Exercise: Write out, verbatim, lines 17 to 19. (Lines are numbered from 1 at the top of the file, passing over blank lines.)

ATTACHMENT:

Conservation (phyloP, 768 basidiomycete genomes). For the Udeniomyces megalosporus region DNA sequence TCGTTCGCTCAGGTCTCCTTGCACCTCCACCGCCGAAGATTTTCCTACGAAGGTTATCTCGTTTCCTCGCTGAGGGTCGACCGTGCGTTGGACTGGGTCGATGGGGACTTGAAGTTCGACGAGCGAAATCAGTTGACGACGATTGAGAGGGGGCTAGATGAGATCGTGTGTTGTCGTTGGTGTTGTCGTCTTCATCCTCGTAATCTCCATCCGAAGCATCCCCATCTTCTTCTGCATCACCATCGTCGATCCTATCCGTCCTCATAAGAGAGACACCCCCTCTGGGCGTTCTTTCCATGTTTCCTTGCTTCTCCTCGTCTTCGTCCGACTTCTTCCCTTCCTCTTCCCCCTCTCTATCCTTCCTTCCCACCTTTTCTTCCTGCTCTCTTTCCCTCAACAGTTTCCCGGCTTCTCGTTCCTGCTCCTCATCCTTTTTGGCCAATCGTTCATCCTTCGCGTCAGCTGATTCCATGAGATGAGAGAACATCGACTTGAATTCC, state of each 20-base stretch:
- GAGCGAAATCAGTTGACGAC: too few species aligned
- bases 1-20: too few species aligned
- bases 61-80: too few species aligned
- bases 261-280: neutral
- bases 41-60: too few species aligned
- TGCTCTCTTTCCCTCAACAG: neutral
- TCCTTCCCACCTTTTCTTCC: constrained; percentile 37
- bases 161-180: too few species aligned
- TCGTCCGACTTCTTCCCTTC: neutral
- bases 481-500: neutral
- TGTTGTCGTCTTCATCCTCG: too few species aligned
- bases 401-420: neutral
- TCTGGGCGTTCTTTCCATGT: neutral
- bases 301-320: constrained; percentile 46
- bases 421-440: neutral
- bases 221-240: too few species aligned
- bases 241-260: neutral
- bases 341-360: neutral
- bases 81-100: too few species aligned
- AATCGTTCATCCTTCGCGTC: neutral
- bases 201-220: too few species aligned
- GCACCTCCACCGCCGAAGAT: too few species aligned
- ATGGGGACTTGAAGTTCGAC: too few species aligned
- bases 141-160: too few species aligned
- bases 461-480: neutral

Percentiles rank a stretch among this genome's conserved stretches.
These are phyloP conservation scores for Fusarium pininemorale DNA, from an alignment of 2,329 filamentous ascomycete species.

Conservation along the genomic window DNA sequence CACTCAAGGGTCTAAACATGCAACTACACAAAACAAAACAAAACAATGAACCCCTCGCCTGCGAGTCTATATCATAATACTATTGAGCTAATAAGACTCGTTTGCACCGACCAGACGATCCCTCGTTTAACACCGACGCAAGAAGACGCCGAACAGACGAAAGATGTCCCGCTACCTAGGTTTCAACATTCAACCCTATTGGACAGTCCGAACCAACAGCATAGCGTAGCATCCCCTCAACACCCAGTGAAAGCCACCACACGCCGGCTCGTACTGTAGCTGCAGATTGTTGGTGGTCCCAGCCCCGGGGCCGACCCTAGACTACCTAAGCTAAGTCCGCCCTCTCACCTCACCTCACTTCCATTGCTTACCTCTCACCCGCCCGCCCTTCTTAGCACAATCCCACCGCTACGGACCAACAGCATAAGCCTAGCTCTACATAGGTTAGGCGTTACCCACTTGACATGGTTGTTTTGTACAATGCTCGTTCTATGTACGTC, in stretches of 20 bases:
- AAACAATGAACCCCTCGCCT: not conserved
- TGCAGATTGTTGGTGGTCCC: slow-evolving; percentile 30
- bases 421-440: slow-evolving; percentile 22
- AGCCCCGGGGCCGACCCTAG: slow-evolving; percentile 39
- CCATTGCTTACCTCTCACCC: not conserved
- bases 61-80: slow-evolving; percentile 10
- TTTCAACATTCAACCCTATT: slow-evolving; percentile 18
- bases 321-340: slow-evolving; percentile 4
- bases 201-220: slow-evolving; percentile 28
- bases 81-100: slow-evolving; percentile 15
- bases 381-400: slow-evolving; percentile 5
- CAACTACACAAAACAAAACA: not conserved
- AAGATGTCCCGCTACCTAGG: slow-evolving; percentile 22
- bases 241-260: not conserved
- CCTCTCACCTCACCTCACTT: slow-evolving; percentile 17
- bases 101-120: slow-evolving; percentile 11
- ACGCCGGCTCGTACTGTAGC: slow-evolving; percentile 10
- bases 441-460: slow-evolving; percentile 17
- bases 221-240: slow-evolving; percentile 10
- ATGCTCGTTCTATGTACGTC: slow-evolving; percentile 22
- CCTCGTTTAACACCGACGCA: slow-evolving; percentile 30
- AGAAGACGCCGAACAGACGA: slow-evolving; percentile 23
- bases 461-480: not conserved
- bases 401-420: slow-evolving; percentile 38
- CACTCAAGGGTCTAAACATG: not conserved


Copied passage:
- bases 221-240: too few species aligned
- bases 241-260: neutral
- bases 341-360: neutral